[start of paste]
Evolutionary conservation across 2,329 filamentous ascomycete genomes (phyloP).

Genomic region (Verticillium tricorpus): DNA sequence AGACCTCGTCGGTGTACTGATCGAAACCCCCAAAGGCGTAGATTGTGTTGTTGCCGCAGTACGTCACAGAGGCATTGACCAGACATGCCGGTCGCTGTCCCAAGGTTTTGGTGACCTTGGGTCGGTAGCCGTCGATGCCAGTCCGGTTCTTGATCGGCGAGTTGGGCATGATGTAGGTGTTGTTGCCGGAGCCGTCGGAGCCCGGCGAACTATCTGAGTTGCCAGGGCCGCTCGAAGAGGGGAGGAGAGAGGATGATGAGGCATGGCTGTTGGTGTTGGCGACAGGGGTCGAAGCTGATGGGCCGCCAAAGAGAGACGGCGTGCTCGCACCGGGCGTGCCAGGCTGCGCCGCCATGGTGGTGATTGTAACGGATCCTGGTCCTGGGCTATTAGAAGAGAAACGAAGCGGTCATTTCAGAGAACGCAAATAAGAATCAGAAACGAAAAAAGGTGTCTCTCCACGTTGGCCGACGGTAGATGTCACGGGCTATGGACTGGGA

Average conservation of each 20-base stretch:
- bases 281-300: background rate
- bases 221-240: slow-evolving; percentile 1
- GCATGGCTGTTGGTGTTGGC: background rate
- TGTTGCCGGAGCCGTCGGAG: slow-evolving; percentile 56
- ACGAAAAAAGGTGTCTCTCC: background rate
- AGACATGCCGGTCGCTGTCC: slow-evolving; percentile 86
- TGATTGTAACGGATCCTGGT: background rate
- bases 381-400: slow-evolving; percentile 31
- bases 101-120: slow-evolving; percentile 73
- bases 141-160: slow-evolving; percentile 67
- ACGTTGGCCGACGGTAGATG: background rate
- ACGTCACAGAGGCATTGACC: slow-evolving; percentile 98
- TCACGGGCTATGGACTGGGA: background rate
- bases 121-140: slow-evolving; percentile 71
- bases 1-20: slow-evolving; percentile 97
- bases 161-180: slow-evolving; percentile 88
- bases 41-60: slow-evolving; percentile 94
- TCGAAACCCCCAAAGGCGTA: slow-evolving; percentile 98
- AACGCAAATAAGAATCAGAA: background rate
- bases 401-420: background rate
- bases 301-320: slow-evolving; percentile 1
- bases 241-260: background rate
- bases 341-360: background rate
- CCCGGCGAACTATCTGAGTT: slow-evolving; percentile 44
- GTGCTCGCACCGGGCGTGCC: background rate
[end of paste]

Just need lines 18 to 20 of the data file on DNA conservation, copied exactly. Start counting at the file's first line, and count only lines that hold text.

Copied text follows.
- bases 1-20: slow-evolving; percentile 97
- bases 161-180: slow-evolving; percentile 88
- bases 41-60: slow-evolving; percentile 94